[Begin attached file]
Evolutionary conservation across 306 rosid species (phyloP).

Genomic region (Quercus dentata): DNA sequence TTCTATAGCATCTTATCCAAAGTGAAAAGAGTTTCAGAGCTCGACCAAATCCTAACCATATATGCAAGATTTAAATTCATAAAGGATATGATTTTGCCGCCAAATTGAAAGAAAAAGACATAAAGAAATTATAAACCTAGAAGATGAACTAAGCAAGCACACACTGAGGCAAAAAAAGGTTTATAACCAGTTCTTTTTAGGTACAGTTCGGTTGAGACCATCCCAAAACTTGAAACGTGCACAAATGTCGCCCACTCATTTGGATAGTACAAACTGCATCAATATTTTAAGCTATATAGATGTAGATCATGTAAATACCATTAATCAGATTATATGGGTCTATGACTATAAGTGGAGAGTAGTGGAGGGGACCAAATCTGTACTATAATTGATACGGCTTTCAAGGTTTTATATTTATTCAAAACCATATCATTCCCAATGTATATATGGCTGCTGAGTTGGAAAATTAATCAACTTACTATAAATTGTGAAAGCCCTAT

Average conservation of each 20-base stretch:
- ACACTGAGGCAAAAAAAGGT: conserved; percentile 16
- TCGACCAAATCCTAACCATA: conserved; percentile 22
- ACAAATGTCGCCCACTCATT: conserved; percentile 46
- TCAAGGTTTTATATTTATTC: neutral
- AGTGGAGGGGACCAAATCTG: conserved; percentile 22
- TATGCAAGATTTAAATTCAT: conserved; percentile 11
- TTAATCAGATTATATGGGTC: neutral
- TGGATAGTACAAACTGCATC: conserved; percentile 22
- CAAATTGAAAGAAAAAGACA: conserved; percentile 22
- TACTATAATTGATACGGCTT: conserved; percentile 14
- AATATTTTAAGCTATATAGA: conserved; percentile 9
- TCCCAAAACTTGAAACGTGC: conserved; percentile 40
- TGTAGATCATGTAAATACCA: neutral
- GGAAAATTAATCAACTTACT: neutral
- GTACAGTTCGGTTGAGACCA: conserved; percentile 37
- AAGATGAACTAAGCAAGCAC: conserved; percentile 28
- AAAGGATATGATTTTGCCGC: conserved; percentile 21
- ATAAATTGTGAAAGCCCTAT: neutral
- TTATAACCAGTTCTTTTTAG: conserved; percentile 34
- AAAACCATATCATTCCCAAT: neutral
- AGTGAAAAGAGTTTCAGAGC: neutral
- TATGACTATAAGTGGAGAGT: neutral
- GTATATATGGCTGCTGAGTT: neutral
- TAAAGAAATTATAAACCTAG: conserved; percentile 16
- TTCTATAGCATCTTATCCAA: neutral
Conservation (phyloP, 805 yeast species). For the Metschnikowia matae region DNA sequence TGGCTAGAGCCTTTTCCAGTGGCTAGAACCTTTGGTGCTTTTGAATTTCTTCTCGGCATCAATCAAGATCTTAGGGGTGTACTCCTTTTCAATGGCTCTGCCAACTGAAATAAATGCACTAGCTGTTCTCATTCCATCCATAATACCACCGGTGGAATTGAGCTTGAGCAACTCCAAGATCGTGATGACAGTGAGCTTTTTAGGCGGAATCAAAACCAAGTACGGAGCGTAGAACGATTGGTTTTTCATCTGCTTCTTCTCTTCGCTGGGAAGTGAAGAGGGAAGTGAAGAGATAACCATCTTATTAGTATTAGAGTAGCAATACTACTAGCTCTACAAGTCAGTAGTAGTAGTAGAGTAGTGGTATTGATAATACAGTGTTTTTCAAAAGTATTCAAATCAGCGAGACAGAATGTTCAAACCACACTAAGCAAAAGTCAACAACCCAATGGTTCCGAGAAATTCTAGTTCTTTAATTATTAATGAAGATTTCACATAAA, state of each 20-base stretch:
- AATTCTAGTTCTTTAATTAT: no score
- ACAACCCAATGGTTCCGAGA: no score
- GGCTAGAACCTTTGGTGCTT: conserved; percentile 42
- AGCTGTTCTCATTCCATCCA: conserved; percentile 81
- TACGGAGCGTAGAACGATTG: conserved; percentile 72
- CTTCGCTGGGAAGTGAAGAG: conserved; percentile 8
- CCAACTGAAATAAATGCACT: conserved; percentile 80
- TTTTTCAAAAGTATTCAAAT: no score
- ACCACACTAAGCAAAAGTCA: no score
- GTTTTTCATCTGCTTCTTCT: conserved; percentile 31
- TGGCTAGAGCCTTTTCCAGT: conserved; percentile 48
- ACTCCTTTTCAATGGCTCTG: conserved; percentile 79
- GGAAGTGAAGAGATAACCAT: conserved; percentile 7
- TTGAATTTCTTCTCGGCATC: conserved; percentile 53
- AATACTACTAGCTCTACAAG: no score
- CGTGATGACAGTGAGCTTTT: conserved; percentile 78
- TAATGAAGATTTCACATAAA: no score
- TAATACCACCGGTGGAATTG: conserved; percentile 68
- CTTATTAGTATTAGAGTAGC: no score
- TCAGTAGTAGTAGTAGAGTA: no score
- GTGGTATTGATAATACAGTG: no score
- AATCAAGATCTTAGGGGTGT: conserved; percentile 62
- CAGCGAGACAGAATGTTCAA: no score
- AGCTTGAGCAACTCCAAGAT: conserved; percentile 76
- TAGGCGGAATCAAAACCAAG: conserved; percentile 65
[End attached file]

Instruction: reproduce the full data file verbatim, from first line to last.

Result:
Evolutionary conservation across 306 rosid species (phyloP).

Genomic region (Quercus dentata): DNA sequence TTCTATAGCATCTTATCCAAAGTGAAAAGAGTTTCAGAGCTCGACCAAATCCTAACCATATATGCAAGATTTAAATTCATAAAGGATATGATTTTGCCGCCAAATTGAAAGAAAAAGACATAAAGAAATTATAAACCTAGAAGATGAACTAAGCAAGCACACACTGAGGCAAAAAAAGGTTTATAACCAGTTCTTTTTAGGTACAGTTCGGTTGAGACCATCCCAAAACTTGAAACGTGCACAAATGTCGCCCACTCATTTGGATAGTACAAACTGCATCAATATTTTAAGCTATATAGATGTAGATCATGTAAATACCATTAATCAGATTATATGGGTCTATGACTATAAGTGGAGAGTAGTGGAGGGGACCAAATCTGTACTATAATTGATACGGCTTTCAAGGTTTTATATTTATTCAAAACCATATCATTCCCAATGTATATATGGCTGCTGAGTTGGAAAATTAATCAACTTACTATAAATTGTGAAAGCCCTAT

Average conservation of each 20-base stretch:
- ACACTGAGGCAAAAAAAGGT: conserved; percentile 16
- TCGACCAAATCCTAACCATA: conserved; percentile 22
- ACAAATGTCGCCCACTCATT: conserved; percentile 46
- TCAAGGTTTTATATTTATTC: neutral
- AGTGGAGGGGACCAAATCTG: conserved; percentile 22
- TATGCAAGATTTAAATTCAT: conserved; percentile 11
- TTAATCAGATTATATGGGTC: neutral
- TGGATAGTACAAACTGCATC: conserved; percentile 22
- CAAATTGAAAGAAAAAGACA: conserved; percentile 22
- TACTATAATTGATACGGCTT: conserved; percentile 14
- AATATTTTAAGCTATATAGA: conserved; percentile 9
- TCCCAAAACTTGAAACGTGC: conserved; percentile 40
- TGTAGATCATGTAAATACCA: neutral
- GGAAAATTAATCAACTTACT: neutral
- GTACAGTTCGGTTGAGACCA: conserved; percentile 37
- AAGATGAACTAAGCAAGCAC: conserved; percentile 28
- AAAGGATATGATTTTGCCGC: conserved; percentile 21
- ATAAATTGTGAAAGCCCTAT: neutral
- TTATAACCAGTTCTTTTTAG: conserved; percentile 34
- AAAACCATATCATTCCCAAT: neutral
- AGTGAAAAGAGTTTCAGAGC: neutral
- TATGACTATAAGTGGAGAGT: neutral
- GTATATATGGCTGCTGAGTT: neutral
- TAAAGAAATTATAAACCTAG: conserved; percentile 16
- TTCTATAGCATCTTATCCAA: neutral
Conservation (phyloP, 805 yeast species). For the Metschnikowia matae region DNA sequence TGGCTAGAGCCTTTTCCAGTGGCTAGAACCTTTGGTGCTTTTGAATTTCTTCTCGGCATCAATCAAGATCTTAGGGGTGTACTCCTTTTCAATGGCTCTGCCAACTGAAATAAATGCACTAGCTGTTCTCATTCCATCCATAATACCACCGGTGGAATTGAGCTTGAGCAACTCCAAGATCGTGATGACAGTGAGCTTTTTAGGCGGAATCAAAACCAAGTACGGAGCGTAGAACGATTGGTTTTTCATCTGCTTCTTCTCTTCGCTGGGAAGTGAAGAGGGAAGTGAAGAGATAACCATCTTATTAGTATTAGAGTAGCAATACTACTAGCTCTACAAGTCAGTAGTAGTAGTAGAGTAGTGGTATTGATAATACAGTGTTTTTCAAAAGTATTCAAATCAGCGAGACAGAATGTTCAAACCACACTAAGCAAAAGTCAACAACCCAATGGTTCCGAGAAATTCTAGTTCTTTAATTATTAATGAAGATTTCACATAAA, state of each 20-base stretch:
- AATTCTAGTTCTTTAATTAT: no score
- ACAACCCAATGGTTCCGAGA: no score
- GGCTAGAACCTTTGGTGCTT: conserved; percentile 42
- AGCTGTTCTCATTCCATCCA: conserved; percentile 81
- TACGGAGCGTAGAACGATTG: conserved; percentile 72
- CTTCGCTGGGAAGTGAAGAG: conserved; percentile 8
- CCAACTGAAATAAATGCACT: conserved; percentile 80
- TTTTTCAAAAGTATTCAAAT: no score
- ACCACACTAAGCAAAAGTCA: no score
- GTTTTTCATCTGCTTCTTCT: conserved; percentile 31
- TGGCTAGAGCCTTTTCCAGT: conserved; percentile 48
- ACTCCTTTTCAATGGCTCTG: conserved; percentile 79
- GGAAGTGAAGAGATAACCAT: conserved; percentile 7
- TTGAATTTCTTCTCGGCATC: conserved; percentile 53
- AATACTACTAGCTCTACAAG: no score
- CGTGATGACAGTGAGCTTTT: conserved; percentile 78
- TAATGAAGATTTCACATAAA: no score
- TAATACCACCGGTGGAATTG: conserved; percentile 68
- CTTATTAGTATTAGAGTAGC: no score
- TCAGTAGTAGTAGTAGAGTA: no score
- GTGGTATTGATAATACAGTG: no score
- AATCAAGATCTTAGGGGTGT: conserved; percentile 62
- CAGCGAGACAGAATGTTCAA: no score
- AGCTTGAGCAACTCCAAGAT: conserved; percentile 76
- TAGGCGGAATCAAAACCAAG: conserved; percentile 65